These are typically considered the “big guns” of the CRM world.  By combining Sales, Marketing, and Customer Service all under one software system, these CRMs are enormously sophisticated and, as such, come with exorbitant set-up fees, monthly fees, and license costs.  The sheer amount of analytics and information is enough to make one pause, however, for larger companies – or companies that are growing at a very quick rate – these CRMs can be a pricey initial investment that would, no doubt, pay off in the end with the tracking and analytic options that are available.  One example of this type of CRM would be both Pardot, a division of Salesforce that works in tandem with the options offered under the Salesforce CRM.

Customer Relationship Marketing (CRM) in Healthcare

Local vs. Cloud Storage

The days of loading all software onto a company’s servers and/or computers are quickly fading.  The trend we see now is for these applications to be hosted on outside servers via Cloud integration.

Having the data on one remote location, be it a laptop or desktop, runs into sharing issues.  While private – something most sales people covet – no one has access to the data if needed, other than the person who has possession of the computer where the data is saved.

Having the data managed on a server comes with its own set of issues, including management of the server, multiple sites of processing (between server and computers), and maintenance and synchronization between all the electronics that “talk” to the server. These are usually time consuming and costly to maintain.

Finally, there are cloud-based systems. Any device that has an internet browser can access the cloud based systems which are, essentially, servers that are owned and hosted by the supplier company.

They are fast, easy to use and install, do not pose remote access barriers, and need no internal IT support from the purchaser.

Initial setup can seem costly but when all outside costs associated with licensing and server build/maintenance are taken into consideration, the setup and monthly fee is actually very reasonable.

Two things to ask about and look out for if opting for a cloud-based CRM:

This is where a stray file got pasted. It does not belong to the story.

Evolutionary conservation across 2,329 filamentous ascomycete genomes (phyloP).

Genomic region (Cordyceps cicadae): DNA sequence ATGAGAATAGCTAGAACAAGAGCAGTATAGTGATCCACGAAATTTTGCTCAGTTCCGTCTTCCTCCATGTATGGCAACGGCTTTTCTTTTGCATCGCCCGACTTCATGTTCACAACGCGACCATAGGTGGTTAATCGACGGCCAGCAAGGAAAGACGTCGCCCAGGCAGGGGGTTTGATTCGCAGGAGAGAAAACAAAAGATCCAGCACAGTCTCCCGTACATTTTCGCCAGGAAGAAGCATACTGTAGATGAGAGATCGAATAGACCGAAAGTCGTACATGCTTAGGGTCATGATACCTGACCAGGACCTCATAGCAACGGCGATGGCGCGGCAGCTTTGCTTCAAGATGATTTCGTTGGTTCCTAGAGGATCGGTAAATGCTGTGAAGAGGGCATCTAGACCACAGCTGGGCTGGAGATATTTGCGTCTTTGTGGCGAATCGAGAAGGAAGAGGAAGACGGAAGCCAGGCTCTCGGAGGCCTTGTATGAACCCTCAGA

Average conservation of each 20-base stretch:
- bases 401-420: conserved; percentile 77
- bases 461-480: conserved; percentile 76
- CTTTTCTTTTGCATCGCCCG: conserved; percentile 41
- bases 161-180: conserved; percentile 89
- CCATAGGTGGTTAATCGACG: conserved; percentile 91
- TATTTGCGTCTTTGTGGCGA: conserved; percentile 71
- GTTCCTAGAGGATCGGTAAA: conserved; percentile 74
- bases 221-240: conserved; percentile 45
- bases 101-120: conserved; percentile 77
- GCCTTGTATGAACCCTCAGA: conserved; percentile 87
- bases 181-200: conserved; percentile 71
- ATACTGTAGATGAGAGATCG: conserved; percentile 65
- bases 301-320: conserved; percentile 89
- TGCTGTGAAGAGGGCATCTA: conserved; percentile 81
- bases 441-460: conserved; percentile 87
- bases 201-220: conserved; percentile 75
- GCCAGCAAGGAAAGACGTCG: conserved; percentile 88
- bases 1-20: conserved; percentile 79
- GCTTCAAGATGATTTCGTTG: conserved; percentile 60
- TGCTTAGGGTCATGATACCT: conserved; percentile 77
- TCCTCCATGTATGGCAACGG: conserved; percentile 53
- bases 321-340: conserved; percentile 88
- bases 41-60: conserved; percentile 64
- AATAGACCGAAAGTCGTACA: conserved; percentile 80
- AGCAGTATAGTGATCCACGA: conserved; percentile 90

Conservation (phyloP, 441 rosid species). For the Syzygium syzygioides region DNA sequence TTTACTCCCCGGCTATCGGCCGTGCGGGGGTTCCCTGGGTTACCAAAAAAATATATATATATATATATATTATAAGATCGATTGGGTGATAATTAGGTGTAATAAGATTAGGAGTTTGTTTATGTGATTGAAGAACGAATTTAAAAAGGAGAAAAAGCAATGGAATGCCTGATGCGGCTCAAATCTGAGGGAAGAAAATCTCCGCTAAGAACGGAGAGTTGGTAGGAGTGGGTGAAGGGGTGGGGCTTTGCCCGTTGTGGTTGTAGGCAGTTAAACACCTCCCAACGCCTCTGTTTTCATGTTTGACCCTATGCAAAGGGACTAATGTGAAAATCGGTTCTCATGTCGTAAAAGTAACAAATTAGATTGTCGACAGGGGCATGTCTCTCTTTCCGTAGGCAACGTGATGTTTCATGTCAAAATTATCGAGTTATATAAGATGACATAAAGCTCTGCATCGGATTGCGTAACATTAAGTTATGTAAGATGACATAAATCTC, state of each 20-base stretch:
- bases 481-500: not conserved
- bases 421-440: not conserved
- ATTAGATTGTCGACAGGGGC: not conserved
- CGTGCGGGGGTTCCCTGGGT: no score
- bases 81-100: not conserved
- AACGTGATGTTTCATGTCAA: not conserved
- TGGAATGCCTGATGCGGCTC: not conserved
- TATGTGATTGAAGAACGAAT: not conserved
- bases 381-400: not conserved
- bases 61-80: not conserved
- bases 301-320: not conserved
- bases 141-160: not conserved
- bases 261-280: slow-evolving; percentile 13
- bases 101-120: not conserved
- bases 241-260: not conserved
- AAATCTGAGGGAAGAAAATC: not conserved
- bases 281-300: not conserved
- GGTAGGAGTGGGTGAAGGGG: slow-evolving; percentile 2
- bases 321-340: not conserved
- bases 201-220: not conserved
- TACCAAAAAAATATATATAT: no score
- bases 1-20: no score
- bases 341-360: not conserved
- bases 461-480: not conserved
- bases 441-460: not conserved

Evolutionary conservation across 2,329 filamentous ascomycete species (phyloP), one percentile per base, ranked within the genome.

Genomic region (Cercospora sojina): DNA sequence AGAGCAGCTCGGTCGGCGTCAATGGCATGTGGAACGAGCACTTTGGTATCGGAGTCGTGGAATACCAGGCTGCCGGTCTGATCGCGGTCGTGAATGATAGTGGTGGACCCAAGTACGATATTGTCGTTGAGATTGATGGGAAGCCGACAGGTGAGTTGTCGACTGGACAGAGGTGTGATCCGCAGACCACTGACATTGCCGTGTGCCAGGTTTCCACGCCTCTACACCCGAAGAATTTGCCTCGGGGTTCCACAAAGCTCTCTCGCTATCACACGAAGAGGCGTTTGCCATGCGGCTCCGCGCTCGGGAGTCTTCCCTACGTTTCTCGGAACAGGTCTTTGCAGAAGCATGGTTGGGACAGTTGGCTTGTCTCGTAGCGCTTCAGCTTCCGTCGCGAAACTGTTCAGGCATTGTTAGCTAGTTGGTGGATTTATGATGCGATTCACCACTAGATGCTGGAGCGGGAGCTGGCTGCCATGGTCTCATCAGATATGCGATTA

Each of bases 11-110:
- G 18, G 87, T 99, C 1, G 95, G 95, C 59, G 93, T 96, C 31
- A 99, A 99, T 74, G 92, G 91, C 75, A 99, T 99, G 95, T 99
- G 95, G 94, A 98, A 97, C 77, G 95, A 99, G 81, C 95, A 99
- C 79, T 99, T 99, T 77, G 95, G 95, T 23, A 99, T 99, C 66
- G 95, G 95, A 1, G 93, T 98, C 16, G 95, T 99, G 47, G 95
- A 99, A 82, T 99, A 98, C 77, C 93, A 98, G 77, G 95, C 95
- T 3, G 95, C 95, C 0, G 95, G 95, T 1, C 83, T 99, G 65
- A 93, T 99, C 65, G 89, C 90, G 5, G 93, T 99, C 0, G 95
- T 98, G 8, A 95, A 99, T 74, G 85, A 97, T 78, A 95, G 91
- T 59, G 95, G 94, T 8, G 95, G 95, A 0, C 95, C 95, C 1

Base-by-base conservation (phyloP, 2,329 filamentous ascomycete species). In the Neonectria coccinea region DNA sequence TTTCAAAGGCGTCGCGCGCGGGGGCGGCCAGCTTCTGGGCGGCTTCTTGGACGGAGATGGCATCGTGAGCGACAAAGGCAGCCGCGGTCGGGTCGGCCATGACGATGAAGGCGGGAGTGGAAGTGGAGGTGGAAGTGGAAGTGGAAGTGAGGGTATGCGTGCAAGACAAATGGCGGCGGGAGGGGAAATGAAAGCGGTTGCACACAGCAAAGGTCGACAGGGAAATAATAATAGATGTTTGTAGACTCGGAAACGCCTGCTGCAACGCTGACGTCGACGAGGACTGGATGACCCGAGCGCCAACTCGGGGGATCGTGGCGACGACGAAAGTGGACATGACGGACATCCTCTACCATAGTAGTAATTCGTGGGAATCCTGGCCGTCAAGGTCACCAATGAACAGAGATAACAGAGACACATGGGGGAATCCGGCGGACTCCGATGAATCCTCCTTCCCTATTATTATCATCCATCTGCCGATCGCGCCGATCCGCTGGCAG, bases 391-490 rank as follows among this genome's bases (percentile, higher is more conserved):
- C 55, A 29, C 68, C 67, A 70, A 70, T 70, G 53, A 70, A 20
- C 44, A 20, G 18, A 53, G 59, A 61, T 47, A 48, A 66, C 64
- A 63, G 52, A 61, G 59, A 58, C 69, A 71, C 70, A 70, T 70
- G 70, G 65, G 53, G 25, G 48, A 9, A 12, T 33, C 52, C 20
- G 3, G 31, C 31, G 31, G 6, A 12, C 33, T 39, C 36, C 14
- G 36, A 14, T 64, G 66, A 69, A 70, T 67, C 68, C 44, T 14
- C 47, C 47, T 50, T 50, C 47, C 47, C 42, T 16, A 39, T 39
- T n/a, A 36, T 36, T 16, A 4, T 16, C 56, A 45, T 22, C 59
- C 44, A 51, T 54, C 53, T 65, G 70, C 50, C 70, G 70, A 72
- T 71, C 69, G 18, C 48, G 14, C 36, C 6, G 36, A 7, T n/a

• Most supplier servers will manage all the data for all their customers in one, singular database. This database is legally owned by the supplier and not the customer. Check and see how easy it would be to retrieve your data should you decide to switch CRM suppliers.
  • Find out where the data is stored – if outside of the country, what are the parameters that are put in place as far as the security of your data is concerned?

Make Sure Your Choice is the Correct Choice!

Do your research first! Installing a CRM is an investment in your company so choose wisely. Make sure the CRM you choose will be able to grow with your company and then have someone skilled with the CRM choice guide you through the final processes.

A skilled CRM guide will:

  • Know which system will work best for your company
  • Understand how to configure your system
  • Be able to bring in your current data to the new system
  • Offer training for at least one or two key employees

Unless you have a tech team with the knowledge and working skills to build your own customized CRM on a server that you will keep, manage, maintain, and update, you will never find a CRM design that will meet 100% of your needs.

Designate a CRM “guru” to keep abreast of changes and advances in services available and keep your initial design as simple and effective as possible.  As with most quotes, go with a middle-of-the-road feel; usually a good fit lies with a compromise between cost, ease of use, and functionality.

CRMs can be an enormous help in keeping your customer data straight, streamlining your sales, automating your marketing attempts, and warehousing contact information regardless of employee turnover.  Just be sure to do your due diligence when mapping out your organization’s plans.